An uncovered Beatles recording of a conversation between John, George and Paul in 1969 sheds new light on their breakup and challenges previously accepted notions, especially concerning Yoko Ono. The Beatles are still one of the most famous bands in the world. But the way it ended for the Fab Four is viewed as far from harmonious.
It’s believed personal and creative tensions ran high, with the arrival of Yoko Ono in John Lennon’s life playing a key role in the split. However a newly-discovered recording seems to tell a different story.
Mark Lewisohn – author of The Beatles: All These Years (2013) – played the ear-opening evidence to The Guardian. Events took place in 1969, following completion of their last album Abbey Road… 50 years ago this month.
The Guardian also mentions Abbey Road’s cover, which “is now so mythologised that the humdrum zebra crossing featured on its celebrated cover picture is now officially listed as site of special historic interest”.
Fans hoping for a new track or two will be disappointed – the tape is of a meeting conducted between Lennon, Paul McCartney and George Harrison at Apple headquarters. The absence of Ringo Starr, following an “intestinal complaint”, meant a portable tape recorder was brought along so he could hear the conversation.
For music buffs, it’s far more than just a routine discussion. The tape is history brought to life, and what’s more a revised one! Lewisohn states the accepted wisdom, which is “they knew Abbey Road was their last album and they wanted to go out on an artistic high.”
Yet far from turning their backs on future projects and consigning the Beatles to yesterday, it appears that dissolving the group wasn’t on the agenda. The Fab Three talk about a new record, for possible release at the end of the year. Lennon’s suggestion of “a new formula for assembling their next album: four songs apiece from Paul, George and himself, and two from Ringo” gives an idea of what could have been.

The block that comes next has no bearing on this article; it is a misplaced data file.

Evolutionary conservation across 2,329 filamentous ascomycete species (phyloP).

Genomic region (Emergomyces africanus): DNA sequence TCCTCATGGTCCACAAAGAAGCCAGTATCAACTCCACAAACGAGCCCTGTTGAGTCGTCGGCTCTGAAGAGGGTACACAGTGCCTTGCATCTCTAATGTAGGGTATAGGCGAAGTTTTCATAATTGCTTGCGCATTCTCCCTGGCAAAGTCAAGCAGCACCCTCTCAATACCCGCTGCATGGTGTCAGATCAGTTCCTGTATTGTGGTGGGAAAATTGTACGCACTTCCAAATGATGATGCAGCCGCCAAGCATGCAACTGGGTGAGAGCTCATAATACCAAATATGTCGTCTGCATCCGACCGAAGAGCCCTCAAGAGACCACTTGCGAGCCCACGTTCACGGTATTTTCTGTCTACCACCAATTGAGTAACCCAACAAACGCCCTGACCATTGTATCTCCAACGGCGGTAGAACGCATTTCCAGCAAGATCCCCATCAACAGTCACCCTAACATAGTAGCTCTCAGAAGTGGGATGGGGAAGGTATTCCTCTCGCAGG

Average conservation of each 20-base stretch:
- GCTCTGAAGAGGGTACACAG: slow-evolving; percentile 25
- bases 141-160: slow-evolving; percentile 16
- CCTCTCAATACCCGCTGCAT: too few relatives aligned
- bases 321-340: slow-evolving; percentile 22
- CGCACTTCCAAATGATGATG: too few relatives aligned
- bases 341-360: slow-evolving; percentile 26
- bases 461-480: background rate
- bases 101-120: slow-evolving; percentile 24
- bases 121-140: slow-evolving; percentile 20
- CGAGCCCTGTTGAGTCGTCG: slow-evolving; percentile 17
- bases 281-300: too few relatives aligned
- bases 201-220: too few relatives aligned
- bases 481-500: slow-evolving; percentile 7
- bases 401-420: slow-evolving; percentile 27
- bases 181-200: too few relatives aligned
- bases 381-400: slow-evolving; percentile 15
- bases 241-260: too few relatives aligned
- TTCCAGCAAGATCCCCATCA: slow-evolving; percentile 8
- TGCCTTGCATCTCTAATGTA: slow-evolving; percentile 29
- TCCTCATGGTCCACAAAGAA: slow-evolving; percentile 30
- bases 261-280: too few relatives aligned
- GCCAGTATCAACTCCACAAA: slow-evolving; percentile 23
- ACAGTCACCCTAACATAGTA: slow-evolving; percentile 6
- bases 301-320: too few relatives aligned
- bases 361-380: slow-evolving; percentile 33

That involved breaking away from things like the established Lennon-McCartney partnership, which the former refers to as a “myth”. And confronting differences within the team, which had been especially bad whilst making the previous album – released last however – Let It Be (1970).
McCartney is heard saying “I thought until this album that George’s songs weren’t that good”, to which Harrison responds “That’s a matter of taste. All down the line, people have liked my songs.” The tone is described as that of a “nettled rejoinder”.
Lennon takes the opportunity to criticize McCartney’s ‘Maxwell’s Silver Hammer’, obviously not a favorite of John’s, suggesting it might be a good idea if he gave songs of that kind to outside artists.
Lewisohn says “you think that John is the one who wanted to break them up but, when you hear this, he isn’t.” The inevitable did happen, with Lennon leaving the group and blame being attributed to Ono. But as with all matters of an artistic nature, the truth is often more complicated.
In 2012, McCartney gave an interview in which he set the record a little straighter. “She certainly didn’t break the group up. The group was breaking up and I think she attracted John so much to another way of life,” he told Sir David Frost on Al Jazeera, adding “he then went on to, very successfully, add a sort of second part to his career, writing things like ‘Imagine’ and ‘Give Peace a Chance’. I don’t think he would have done that without Yoko.”
Even today that epic legacy and mutual love and respect continue. Lennon and Harrison have passed away, but McCartney and Starr have reunited for ‘Grow Old With Me’ – a cover of a track originally written by John. It will be included on Starr’s album What’s My Name.